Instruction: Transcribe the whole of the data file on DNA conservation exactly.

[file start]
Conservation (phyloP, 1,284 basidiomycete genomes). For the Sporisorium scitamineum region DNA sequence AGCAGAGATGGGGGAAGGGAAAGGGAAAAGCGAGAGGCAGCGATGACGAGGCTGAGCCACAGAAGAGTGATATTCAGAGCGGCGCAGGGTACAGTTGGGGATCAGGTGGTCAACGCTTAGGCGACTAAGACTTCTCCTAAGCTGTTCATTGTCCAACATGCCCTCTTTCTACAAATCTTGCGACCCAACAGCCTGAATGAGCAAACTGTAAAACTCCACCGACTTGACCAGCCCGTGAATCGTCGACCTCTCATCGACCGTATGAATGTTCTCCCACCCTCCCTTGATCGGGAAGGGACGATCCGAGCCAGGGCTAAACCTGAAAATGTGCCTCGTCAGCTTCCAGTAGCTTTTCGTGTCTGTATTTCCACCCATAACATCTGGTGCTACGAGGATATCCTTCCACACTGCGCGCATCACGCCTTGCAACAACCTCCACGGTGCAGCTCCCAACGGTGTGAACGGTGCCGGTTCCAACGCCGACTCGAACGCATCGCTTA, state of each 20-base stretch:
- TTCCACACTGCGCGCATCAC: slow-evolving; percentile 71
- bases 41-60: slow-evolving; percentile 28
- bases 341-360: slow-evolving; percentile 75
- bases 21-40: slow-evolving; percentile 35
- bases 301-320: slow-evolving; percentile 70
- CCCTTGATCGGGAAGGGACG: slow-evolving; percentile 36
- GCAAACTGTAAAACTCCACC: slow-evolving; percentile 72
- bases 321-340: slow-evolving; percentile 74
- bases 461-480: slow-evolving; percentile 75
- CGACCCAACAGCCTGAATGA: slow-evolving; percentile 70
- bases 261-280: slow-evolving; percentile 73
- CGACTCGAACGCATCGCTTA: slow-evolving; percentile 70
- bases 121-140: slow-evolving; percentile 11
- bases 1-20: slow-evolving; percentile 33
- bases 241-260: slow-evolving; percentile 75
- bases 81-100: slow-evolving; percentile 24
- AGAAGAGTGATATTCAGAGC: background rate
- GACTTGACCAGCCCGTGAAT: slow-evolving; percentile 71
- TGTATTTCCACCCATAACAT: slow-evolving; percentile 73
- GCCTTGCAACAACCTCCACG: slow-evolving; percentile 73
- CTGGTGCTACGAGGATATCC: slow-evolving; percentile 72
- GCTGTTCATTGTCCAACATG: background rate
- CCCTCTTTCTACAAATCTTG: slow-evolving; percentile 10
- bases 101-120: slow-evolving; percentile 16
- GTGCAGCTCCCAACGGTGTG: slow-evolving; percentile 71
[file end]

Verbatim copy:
Conservation (phyloP, 1,284 basidiomycete genomes). For the Sporisorium scitamineum region DNA sequence AGCAGAGATGGGGGAAGGGAAAGGGAAAAGCGAGAGGCAGCGATGACGAGGCTGAGCCACAGAAGAGTGATATTCAGAGCGGCGCAGGGTACAGTTGGGGATCAGGTGGTCAACGCTTAGGCGACTAAGACTTCTCCTAAGCTGTTCATTGTCCAACATGCCCTCTTTCTACAAATCTTGCGACCCAACAGCCTGAATGAGCAAACTGTAAAACTCCACCGACTTGACCAGCCCGTGAATCGTCGACCTCTCATCGACCGTATGAATGTTCTCCCACCCTCCCTTGATCGGGAAGGGACGATCCGAGCCAGGGCTAAACCTGAAAATGTGCCTCGTCAGCTTCCAGTAGCTTTTCGTGTCTGTATTTCCACCCATAACATCTGGTGCTACGAGGATATCCTTCCACACTGCGCGCATCACGCCTTGCAACAACCTCCACGGTGCAGCTCCCAACGGTGTGAACGGTGCCGGTTCCAACGCCGACTCGAACGCATCGCTTA, state of each 20-base stretch:
- TTCCACACTGCGCGCATCAC: slow-evolving; percentile 71
- bases 41-60: slow-evolving; percentile 28
- bases 341-360: slow-evolving; percentile 75
- bases 21-40: slow-evolving; percentile 35
- bases 301-320: slow-evolving; percentile 70
- CCCTTGATCGGGAAGGGACG: slow-evolving; percentile 36
- GCAAACTGTAAAACTCCACC: slow-evolving; percentile 72
- bases 321-340: slow-evolving; percentile 74
- bases 461-480: slow-evolving; percentile 75
- CGACCCAACAGCCTGAATGA: slow-evolving; percentile 70
- bases 261-280: slow-evolving; percentile 73
- CGACTCGAACGCATCGCTTA: slow-evolving; percentile 70
- bases 121-140: slow-evolving; percentile 11
- bases 1-20: slow-evolving; percentile 33
- bases 241-260: slow-evolving; percentile 75
- bases 81-100: slow-evolving; percentile 24
- AGAAGAGTGATATTCAGAGC: background rate
- GACTTGACCAGCCCGTGAAT: slow-evolving; percentile 71
- TGTATTTCCACCCATAACAT: slow-evolving; percentile 73
- GCCTTGCAACAACCTCCACG: slow-evolving; percentile 73
- CTGGTGCTACGAGGATATCC: slow-evolving; percentile 72
- GCTGTTCATTGTCCAACATG: background rate
- CCCTCTTTCTACAAATCTTG: slow-evolving; percentile 10
- bases 101-120: slow-evolving; percentile 16
- GTGCAGCTCCCAACGGTGTG: slow-evolving; percentile 71